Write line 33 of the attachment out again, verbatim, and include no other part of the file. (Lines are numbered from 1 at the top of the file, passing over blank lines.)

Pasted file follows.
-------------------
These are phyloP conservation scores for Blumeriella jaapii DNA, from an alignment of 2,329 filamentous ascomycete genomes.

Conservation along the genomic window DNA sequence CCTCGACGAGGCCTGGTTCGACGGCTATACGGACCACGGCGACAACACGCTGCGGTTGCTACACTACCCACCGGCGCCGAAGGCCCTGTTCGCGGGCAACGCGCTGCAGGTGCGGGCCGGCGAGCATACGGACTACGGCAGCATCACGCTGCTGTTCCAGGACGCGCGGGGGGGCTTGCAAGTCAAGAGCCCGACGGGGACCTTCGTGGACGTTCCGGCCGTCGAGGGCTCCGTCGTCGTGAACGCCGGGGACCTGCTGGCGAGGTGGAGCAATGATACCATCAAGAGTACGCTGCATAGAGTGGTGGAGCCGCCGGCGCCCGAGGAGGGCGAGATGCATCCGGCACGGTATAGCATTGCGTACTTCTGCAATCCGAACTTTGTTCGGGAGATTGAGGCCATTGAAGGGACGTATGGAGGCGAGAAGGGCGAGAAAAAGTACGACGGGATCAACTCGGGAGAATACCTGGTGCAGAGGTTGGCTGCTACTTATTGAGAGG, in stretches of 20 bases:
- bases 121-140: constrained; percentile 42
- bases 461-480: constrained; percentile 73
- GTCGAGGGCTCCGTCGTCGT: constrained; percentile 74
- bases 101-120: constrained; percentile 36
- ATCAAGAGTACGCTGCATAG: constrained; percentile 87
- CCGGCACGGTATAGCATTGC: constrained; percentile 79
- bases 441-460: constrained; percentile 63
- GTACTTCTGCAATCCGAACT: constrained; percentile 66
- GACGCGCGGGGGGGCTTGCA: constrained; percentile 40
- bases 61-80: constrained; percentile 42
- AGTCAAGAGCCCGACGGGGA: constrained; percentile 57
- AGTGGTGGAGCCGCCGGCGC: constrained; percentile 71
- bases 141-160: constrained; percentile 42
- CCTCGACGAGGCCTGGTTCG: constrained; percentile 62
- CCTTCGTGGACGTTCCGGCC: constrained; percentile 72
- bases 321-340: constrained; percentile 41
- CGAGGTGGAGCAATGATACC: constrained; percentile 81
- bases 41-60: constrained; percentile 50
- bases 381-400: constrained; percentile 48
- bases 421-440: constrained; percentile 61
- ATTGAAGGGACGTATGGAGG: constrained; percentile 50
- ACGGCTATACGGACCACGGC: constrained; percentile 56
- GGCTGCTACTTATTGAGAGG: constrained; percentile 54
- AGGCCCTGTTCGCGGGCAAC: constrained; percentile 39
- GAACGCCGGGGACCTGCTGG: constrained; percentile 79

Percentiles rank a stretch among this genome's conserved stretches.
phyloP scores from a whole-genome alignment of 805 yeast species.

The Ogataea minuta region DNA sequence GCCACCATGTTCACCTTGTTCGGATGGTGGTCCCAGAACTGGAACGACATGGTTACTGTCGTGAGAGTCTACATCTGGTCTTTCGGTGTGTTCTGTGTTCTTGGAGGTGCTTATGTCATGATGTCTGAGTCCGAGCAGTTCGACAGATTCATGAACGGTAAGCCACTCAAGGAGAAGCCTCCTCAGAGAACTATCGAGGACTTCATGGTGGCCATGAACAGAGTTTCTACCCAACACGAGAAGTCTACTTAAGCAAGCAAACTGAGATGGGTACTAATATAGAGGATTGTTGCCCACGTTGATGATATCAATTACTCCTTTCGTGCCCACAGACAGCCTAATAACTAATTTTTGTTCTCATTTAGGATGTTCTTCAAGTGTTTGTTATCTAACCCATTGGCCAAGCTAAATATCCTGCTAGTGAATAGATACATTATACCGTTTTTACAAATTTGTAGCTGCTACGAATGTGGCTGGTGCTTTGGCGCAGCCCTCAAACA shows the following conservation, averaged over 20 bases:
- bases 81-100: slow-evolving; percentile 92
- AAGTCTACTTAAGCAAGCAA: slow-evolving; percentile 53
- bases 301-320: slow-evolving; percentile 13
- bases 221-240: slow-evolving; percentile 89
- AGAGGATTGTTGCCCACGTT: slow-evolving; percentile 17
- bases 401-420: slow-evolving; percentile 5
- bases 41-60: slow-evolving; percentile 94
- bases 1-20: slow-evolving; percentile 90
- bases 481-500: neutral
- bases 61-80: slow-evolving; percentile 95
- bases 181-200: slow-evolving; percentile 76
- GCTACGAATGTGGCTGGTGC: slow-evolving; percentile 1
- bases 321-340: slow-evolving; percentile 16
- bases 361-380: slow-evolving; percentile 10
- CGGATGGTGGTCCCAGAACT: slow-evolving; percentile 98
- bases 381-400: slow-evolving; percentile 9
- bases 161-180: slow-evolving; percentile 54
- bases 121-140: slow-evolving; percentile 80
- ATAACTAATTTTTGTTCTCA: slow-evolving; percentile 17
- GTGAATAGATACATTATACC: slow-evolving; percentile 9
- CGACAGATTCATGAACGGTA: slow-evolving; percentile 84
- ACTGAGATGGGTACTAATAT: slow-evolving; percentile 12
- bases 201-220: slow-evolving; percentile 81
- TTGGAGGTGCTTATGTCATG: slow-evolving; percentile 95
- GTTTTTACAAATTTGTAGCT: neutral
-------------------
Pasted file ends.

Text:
- bases 301-320: slow-evolving; percentile 13